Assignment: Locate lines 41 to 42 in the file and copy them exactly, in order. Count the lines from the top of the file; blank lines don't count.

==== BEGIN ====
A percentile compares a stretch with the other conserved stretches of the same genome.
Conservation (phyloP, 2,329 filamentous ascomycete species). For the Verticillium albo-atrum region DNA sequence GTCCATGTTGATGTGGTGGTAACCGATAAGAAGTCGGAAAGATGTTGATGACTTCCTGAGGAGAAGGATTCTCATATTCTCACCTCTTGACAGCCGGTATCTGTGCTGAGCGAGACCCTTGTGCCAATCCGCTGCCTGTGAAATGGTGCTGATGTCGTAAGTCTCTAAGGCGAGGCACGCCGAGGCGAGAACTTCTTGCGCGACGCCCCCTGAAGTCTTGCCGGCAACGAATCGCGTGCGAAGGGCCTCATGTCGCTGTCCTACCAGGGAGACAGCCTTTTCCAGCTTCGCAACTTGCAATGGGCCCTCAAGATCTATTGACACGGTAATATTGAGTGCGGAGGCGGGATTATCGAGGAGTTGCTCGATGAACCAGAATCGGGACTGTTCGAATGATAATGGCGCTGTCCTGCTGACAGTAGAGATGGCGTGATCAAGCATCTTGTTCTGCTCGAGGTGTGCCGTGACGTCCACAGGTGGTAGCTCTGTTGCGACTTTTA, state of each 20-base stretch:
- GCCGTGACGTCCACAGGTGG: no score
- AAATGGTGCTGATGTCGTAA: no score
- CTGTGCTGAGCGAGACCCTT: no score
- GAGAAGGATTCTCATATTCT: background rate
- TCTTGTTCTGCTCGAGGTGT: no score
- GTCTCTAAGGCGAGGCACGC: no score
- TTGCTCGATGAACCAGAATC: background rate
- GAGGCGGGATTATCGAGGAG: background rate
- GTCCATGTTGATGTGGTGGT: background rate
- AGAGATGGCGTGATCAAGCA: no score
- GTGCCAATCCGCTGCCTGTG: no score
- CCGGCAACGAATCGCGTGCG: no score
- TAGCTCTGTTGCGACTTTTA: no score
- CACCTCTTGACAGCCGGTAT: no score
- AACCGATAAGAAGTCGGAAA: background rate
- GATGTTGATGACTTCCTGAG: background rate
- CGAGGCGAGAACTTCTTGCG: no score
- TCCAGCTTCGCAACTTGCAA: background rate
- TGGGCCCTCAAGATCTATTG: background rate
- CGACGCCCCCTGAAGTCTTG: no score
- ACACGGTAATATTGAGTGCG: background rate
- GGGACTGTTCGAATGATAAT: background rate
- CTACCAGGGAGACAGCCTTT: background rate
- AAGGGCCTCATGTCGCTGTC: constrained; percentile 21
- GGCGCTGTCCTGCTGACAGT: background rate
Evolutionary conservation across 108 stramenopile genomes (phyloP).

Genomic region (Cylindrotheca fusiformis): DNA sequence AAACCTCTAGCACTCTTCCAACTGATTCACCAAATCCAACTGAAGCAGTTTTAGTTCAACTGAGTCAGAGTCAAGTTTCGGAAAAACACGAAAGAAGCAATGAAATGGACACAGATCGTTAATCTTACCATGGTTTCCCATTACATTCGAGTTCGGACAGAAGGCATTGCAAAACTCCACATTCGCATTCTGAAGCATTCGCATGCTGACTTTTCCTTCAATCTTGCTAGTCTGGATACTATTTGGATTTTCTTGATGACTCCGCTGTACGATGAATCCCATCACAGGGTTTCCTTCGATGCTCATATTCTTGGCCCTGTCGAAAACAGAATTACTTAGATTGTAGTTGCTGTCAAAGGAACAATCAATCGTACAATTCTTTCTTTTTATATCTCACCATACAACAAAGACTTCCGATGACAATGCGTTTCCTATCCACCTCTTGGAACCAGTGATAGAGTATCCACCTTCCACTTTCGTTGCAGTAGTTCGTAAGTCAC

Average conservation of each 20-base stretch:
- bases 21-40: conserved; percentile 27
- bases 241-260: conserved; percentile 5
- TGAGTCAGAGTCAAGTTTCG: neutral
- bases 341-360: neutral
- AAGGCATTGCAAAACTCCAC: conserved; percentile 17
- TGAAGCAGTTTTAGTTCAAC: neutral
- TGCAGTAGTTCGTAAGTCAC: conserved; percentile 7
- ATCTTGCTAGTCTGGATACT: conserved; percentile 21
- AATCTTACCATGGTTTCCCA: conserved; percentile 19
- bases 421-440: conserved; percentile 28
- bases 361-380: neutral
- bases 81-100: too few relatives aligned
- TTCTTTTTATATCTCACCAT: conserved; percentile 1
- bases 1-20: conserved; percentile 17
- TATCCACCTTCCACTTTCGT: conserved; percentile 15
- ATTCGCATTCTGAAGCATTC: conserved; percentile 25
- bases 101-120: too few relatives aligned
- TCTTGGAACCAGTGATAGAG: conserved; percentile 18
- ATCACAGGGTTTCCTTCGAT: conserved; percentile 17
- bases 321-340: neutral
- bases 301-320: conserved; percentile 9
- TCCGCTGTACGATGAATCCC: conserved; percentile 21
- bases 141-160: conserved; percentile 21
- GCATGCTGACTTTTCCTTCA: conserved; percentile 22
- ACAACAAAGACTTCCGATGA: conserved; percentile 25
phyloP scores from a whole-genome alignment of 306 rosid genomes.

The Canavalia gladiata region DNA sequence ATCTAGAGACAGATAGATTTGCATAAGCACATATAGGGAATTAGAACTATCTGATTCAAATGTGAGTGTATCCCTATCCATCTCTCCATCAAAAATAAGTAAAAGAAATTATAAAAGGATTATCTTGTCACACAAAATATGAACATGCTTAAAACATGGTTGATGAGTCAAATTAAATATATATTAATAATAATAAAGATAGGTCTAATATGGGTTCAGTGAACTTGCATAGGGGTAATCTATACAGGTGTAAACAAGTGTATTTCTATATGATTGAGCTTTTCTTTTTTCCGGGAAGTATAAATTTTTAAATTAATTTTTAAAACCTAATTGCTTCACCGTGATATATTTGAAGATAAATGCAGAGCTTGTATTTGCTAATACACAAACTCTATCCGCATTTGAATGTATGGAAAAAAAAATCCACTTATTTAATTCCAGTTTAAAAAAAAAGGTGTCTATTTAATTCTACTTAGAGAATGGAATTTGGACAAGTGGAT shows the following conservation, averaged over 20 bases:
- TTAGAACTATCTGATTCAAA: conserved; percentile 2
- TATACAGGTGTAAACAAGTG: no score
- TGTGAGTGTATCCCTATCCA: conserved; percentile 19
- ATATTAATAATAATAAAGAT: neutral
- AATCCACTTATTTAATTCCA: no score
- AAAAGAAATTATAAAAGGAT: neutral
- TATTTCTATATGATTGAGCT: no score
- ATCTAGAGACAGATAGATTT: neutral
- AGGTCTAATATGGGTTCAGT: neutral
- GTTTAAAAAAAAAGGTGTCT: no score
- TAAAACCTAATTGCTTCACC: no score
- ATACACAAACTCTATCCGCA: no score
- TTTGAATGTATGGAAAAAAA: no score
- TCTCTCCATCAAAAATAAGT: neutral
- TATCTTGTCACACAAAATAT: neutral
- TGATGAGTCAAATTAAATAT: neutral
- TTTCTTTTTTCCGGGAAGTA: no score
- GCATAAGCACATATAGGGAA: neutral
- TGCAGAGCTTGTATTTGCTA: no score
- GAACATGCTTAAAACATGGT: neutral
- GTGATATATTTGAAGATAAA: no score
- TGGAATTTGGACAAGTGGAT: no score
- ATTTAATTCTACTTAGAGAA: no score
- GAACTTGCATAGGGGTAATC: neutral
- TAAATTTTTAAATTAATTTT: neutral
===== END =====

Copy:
- bases 361-380: neutral
- bases 81-100: too few relatives aligned